RW: Do you know, I had never really thought about this before, but you are right! I am not sure why that is – except that I’m endlessly fascinated by people and the versions of themselves that they show to the world versus the people they are inside. I guess it’s that fascination showing. I don’t really write with an intentional lesson or message in mind – I would never presume to dictate to my readers what they should or shouldn’t find in my books, though of course there are always subjects I’m interested in, and I suppose I do often hope to make people think and question some of their assumptions.

SB: Do you believe that deeply buried secrets will/must always be revealed (in books and/or in life)? Where does this belief stem from?

RW: Actually, I am a firm believer in healthy repression 😉 Of course in books secrets usually come out – it’s back to that Chekovian idea of a gun above the mantelpiece. If you reveal that a character has a deep dark secret, there’s no point in putting it in the plot unless it’s going to come out at some point, otherwise you may as well not bring it up at all. In real life, though, we all have secrets – large and small – and bringing things out into the open isn’t always the right course of action. I think my books often show the enormous damage that can be done when secrets surface.

SB: What are you working on next?

RW: Another book of course! It’s a bit too early to talk about it though – I don’t want to jinx myself.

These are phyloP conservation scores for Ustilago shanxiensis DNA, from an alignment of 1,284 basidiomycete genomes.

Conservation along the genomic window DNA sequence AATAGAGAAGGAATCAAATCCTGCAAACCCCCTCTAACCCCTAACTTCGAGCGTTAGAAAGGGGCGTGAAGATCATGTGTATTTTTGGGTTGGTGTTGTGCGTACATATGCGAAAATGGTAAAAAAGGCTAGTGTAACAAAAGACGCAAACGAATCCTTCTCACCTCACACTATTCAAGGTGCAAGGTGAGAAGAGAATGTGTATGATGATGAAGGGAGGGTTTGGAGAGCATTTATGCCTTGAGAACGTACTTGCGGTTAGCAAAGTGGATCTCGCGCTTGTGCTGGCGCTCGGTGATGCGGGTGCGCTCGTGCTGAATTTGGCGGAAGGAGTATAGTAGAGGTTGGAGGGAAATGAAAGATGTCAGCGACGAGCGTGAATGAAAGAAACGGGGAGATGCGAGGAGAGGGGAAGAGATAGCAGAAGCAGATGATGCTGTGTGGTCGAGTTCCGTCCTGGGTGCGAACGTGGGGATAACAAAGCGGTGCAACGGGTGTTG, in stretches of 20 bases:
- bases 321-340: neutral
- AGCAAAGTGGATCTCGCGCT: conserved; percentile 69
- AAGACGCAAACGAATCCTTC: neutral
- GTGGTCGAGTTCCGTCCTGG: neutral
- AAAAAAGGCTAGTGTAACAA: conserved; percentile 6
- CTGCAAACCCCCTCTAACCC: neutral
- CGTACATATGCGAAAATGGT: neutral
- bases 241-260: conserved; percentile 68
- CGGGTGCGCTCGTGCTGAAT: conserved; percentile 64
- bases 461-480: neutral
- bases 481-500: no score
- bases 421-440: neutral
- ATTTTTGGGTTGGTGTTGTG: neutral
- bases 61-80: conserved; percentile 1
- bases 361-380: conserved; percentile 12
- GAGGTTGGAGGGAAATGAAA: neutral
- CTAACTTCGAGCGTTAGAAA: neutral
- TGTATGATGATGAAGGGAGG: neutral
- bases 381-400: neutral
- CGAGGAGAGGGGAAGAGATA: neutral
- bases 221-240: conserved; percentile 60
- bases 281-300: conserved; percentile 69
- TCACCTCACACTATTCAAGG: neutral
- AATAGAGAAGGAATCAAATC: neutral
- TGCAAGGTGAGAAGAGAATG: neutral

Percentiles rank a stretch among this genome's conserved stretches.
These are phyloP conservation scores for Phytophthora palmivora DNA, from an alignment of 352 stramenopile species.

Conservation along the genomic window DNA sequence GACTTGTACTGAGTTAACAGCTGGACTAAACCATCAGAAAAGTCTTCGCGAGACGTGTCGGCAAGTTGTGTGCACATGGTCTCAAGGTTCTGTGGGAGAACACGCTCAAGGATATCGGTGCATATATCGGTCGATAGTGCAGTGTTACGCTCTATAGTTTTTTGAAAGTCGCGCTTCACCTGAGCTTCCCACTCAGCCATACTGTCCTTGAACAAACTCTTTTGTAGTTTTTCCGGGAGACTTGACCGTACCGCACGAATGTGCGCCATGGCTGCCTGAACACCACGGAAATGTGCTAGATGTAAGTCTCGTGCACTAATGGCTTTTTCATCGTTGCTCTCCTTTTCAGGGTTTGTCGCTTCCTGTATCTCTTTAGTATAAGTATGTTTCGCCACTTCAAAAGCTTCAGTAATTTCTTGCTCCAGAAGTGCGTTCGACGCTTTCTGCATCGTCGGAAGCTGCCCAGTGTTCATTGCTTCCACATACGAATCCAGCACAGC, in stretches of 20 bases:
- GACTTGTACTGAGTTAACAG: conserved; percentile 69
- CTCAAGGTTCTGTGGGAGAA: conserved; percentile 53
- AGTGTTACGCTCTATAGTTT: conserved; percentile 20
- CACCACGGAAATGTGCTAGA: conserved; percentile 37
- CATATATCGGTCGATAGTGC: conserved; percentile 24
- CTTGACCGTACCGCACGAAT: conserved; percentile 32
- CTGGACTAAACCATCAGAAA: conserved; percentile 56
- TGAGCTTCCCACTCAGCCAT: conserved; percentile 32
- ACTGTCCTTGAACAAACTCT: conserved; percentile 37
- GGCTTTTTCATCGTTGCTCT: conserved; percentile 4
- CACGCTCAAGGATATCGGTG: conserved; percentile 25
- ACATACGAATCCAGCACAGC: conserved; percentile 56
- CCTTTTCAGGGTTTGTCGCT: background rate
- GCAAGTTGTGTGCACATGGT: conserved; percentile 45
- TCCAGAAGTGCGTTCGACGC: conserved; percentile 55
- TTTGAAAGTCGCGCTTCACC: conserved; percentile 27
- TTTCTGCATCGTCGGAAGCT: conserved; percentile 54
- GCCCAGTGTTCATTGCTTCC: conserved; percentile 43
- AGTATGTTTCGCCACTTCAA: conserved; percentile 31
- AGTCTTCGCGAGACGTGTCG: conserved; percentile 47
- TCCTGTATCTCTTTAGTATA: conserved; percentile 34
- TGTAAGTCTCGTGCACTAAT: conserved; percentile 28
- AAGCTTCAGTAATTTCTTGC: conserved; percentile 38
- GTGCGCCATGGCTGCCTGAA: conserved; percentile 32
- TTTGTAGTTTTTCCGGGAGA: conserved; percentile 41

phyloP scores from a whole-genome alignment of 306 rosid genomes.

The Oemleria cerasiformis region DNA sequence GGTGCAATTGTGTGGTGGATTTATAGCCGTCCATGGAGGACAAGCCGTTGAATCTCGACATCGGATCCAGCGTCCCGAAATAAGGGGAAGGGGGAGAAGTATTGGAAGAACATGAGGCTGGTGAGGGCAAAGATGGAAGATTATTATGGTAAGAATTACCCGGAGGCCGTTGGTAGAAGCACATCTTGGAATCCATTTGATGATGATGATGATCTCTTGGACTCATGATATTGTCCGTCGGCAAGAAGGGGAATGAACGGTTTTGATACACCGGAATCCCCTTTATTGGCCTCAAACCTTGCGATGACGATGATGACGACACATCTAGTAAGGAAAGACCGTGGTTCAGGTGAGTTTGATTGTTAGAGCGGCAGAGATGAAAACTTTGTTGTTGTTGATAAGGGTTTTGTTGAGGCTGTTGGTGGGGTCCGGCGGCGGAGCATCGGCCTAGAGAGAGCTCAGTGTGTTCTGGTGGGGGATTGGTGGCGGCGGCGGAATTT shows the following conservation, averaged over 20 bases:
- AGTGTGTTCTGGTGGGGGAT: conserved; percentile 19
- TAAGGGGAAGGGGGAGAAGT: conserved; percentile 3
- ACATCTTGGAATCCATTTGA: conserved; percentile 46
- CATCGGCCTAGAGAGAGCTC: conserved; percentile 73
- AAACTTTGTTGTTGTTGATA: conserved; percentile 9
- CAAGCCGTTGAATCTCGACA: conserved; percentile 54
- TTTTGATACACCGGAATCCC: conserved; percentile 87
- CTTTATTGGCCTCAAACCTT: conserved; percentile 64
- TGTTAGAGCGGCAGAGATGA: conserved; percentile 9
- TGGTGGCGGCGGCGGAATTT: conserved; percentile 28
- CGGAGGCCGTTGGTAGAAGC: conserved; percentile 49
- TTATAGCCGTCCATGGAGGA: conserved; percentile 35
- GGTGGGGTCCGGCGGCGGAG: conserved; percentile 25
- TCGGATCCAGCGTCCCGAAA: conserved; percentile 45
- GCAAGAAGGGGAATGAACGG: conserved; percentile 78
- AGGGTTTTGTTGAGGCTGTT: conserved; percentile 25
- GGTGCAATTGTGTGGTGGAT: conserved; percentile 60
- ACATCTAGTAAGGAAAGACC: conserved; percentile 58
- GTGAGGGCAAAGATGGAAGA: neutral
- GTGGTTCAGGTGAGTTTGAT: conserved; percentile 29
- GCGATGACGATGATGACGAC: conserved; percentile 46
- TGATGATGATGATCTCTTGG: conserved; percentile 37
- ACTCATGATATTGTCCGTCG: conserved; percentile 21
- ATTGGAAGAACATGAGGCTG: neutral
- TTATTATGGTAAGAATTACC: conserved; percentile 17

MysteryPeople Recommends: Sizzling Summer Reads

  • Post by Director of Suspense Molly Odintz

Summer never ends here in Austin, TX, so as the temperatures refuse to cool down, and tempers heat up, consider the following reads to purge yourself of all those summer irritations. We’ve reviewed a host of thrillers already this summer, so if you enjoy the following recommendations, check out our reviews for Meg Gardiner’s UNSUB and Jeff Abbott’s Blame for more poolside gems. 

97812501136961He Said/She Said by Erin Kelly

In the lead-up to the August 21st eclipse, eclipse-chasers can get their fix from He Said/She Said, set during a series of eclipses, with truths obscured, then slowly revealed, in perfect keeping with the setting.  This tale of unreliable narrators will keep you guessing till the very end. Kelly has created complex characters, brought together by their mutual presence in the face of a horrific, yet too-common crime, and then pushed apart by their all-too-human reactions to what they have experienced. You can find copies of He Said/She Said on our shelves and via 

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(Extremely) Unauthorized Relationship Advice Inspired by Crime Fiction: Part 2

  • Post by Director of Suspense Molly Odintz

We hope you enjoyed the first installment of our parody advice column from crime fiction characters – on to the more contemporary (and just as unauthorized) columns! Below, let Gillian Flynn’s Amazing Amy help you keep your boyfriend around, allow Laurie R. King’s Mary Russell to assure your niece of a successful marriage, and consider a cure for an annoying ex proposed by Ruth Ware’s Lo Blacklock. 

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If you like The Girl on the Train…

  • Post by Director of Suspense Molly Odintz